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[COMMENT: I am chaplain for the Minutemen located
at Camp Vigilance, near Boulevard, CA, on the Mexican border. This article
below tells the story of how one Arizona Border Patrol officer became serious
about his Christian faith, and then became chaplain for the BP.
Balancing dual role: border agent, chaplain
By Arthur H. Rotstein
THE ASSOCIATED PRESS
He has a profound sense of duty to his country and an equally abiding faith. And working as a patrol agent along the Mexican border on Memorial Day gave him an opportunity to dwell on those countless American military personnel who have paid with their lives to maintain the nation's freedoms.
Ingertson said he told his supervisor chaplain last week that he probably would not be thinking of anyone specifically on Monday, but he would reflect on "those who we lost out there, whose memorials we put together, soldiers who gave it all, who put it all out there for all of us."
For Ingertson, being in both the Border Patrol and its chaplaincy has a deeper meaning. Reaching those who serve their country and seeing them change their lives are the most meaningful aspects of being a chaplain. "When people realize what's wrong in their lives and take steps to change, that's awesome," he said.
On the other hand, incidents such as one that occurred this month in Baghdad — where an Army sergeant unable to cope with stress was accused of killing five other soldiers in a counseling center — are terribly distressing and hit home, Ingertson said.
From his perspective, Ingertson said, being in the Border Patrol or the Army is similar. "The love of country drives me to want to do this job, to defend it domestically or outside of the continental United States," he said.
Ingertson, a 32-year-old native of Laguna Niguel, Calif., enlisted in 1994 and served four years on active duty in air defense and military intelligence.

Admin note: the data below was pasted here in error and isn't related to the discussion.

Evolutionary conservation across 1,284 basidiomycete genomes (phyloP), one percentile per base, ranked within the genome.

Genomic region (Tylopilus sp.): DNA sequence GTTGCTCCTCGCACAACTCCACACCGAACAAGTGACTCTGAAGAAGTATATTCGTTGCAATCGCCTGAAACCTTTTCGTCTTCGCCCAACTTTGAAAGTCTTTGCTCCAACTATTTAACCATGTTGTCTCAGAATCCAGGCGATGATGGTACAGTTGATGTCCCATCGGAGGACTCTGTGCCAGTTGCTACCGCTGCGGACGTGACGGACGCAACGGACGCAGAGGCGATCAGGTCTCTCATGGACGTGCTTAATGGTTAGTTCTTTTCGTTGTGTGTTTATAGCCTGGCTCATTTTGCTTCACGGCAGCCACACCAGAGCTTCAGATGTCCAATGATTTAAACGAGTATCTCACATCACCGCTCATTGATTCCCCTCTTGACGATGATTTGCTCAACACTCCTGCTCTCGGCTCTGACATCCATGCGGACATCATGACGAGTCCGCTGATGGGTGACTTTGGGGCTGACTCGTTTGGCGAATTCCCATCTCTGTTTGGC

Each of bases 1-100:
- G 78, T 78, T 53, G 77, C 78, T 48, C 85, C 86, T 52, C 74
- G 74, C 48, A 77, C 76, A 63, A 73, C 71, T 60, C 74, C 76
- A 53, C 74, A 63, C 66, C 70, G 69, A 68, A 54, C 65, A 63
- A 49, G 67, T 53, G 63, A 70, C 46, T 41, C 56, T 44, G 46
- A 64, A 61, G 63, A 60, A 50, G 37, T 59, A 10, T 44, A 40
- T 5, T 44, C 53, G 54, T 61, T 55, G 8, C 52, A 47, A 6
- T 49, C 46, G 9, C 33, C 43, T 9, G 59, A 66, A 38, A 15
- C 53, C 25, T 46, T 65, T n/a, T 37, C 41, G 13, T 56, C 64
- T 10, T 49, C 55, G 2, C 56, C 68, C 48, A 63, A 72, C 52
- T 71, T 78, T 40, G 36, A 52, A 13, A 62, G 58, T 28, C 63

After a year in junior college, he joined the Army Reserve and applied to the Border Patrol, needing a job. When he joined in 1999, it was simply that — a job.
"But it became so much more when I put the uniform on, got the gun and the badge, and started enforcing the immigration law. It took on a whole different role, a different meaning in my life."
Assigned to the patrol's station in Douglas, Ingertson was part of the Tucson Sector's honor guard when he went through a religious rebirth in August 2002. The honor guard was taking part in a memorial service for Kris Eggle, a 28-year-old National Park Service ranger who was shot to death while chasing two suspects in a drug-related killing at the Organ Pipe Cactus National Monument.
"Kris' mother and father and family members were commenting on his faith and his life," Ingertson recalled. "And I felt I wasn't walking the walk. That's when I first felt God tugging my heartstrings and kind of get me on the right path. I felt the call of the Lord . . . to go into the ministry."
Ingertson, who has a bachelor's degree from the University of Phoenix, enrolled in a seminary program through Wayland Baptist University and was ordained in November 2005 as a minister in the Full Gospel Church.
As a Border Patrol agent and a chaplain, Ingertson carries a handgun — something he's frequently asked about.
"Chaplaincy in the Border Patrol is a detail, not necessarily a position, he said.
As an Army reservist chaplain, Ingertson is officially a noncombatant, as he was while in Iraq, where he ministered principally to soldiers assigned to the headquarters element of the 3rd Expeditionary Support Command at Balad.
Ingertson said his faith definitely got him through hard times, especially being away from his wife, Graciela, and his daughters, Jamie, who is now 11, and Krystia, 5.
"Others had trouble finding the hope and the purpose of being over there and not having the faith to fall back on," he said.
His wife's background in coming from a small town near Delicias, in the Mexican state of Chihuahua, also provides him with a fuller perspective of the realities that Border Patrol agents encounter with illegal immigrants crossing from Mexico, he said.
"It's living in that tension between the desire to want to grant someone mercy and . . . the need to enact the justice" that the law demands, he said.
"Kris' mother and father and family members were commenting on his faith and his life. And I felt I wasn't walking the walk. That's when I first felt God tugging my heartstrings and kind of get me on the right path."
Agent and chaplain for the U.S. Border Patrol
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